Long-term admirers of Ryszard Kapuscinski may be disappointed to learn that in Travels with Herodotus, his last work, the Polish journalist and writer is mellower, kinder, warmer than in books published in the spit and fury of his younger years. The opening lines – a description of the moment when, as a young student in a devastated post-war Poland, he first heard the name of the Greek historian – lack the rawness of those other works. The preface of Another Day of Life, Kapuscinski’s minor masterpiece on the war in Angola in 1975, commences with the words: ‘this is a book … about being alone and lost’. The first chapter starts with the bald statement: ‘For three months I lived in Luanda, in the Tivoli Hotel.’ From his hotel room, Kapuscinski said, he could see the freighters out to sea sailing away when the news from the front was so dismal that there was no point in staying. He of course stayed. The author of Travels with Herodotus is a happier man than the driven reporter of earlier works. So nor is there the horrific immediacy of Kapuscinski’s descriptions of demonstrations in Tehran in 1979 that mark another great work, The Shah of Shahs. In that, a typically economic description of the government security forces carefully picking off a wheelchair-bound protestor left to his fate in the middle of a street by the crowd has a harrowing power. The image has stayed with me and surfaced at odd times, particularly while reporting from Iraq in recent years.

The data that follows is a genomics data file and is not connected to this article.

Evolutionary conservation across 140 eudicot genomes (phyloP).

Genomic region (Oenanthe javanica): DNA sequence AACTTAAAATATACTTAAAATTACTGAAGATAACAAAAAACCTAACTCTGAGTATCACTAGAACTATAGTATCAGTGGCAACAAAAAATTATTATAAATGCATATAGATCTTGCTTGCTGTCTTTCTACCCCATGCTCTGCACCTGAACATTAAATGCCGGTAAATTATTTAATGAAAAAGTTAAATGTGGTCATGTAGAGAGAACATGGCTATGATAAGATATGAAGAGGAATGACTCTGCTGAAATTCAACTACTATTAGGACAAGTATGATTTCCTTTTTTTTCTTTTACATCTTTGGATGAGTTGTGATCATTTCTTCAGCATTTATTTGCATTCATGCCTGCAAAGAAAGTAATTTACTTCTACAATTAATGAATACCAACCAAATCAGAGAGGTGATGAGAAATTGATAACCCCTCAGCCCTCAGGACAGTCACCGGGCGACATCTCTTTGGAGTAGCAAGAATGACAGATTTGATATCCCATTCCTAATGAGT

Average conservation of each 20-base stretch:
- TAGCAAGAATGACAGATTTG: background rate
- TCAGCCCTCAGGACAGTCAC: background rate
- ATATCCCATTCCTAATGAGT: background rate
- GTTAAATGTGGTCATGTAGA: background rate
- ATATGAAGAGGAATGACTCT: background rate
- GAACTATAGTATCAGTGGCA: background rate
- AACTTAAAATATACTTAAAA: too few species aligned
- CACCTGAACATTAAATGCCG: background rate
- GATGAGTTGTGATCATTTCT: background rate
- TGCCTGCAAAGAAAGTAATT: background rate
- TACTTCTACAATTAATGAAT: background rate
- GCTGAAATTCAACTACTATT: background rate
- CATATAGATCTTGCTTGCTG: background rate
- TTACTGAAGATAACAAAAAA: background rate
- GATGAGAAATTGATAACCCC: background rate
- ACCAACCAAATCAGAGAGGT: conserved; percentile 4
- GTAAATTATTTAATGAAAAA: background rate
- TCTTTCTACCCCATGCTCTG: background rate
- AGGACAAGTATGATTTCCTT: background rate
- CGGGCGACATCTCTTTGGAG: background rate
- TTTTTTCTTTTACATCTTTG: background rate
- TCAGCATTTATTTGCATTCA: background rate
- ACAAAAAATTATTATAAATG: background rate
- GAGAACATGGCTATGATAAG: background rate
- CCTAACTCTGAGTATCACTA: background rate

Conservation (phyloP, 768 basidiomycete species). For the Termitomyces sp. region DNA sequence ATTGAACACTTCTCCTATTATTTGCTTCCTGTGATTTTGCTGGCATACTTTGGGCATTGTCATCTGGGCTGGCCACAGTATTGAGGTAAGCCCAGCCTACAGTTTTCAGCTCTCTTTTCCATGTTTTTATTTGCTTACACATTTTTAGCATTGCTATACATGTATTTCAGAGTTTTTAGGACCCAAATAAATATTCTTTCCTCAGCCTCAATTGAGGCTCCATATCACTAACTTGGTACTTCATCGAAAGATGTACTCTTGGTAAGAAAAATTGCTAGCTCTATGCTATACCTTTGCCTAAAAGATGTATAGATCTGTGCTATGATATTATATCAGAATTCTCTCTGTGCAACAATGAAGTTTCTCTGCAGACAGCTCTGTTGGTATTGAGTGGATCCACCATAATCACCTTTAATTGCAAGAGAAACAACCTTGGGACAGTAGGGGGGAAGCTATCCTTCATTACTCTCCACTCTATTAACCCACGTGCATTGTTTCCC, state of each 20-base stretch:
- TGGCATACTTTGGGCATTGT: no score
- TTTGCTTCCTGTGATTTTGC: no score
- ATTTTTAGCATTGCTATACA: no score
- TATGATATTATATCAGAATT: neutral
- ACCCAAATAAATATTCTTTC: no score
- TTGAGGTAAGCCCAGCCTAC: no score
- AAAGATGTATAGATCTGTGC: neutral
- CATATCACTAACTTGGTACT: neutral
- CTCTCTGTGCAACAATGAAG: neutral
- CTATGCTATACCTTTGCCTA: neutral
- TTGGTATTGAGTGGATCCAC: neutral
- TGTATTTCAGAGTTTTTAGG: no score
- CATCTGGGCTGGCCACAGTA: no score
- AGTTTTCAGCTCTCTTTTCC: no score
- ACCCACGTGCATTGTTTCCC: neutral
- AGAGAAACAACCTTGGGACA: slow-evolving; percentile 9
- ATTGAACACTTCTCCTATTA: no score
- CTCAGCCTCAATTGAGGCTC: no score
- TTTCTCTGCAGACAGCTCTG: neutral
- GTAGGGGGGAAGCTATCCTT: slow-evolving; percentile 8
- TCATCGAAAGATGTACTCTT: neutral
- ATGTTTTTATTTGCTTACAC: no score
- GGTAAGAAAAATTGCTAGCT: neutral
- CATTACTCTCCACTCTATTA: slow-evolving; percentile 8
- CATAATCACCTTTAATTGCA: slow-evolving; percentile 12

Nor is there the sheer fear that permeates many of the other episodes that Kapuscinski relates. Indeed most of the stories that the author, who died in January, tells are self-deprecating or comic. They are far from being macho war-stories. The most bloody episodes are found in Herodotus himself where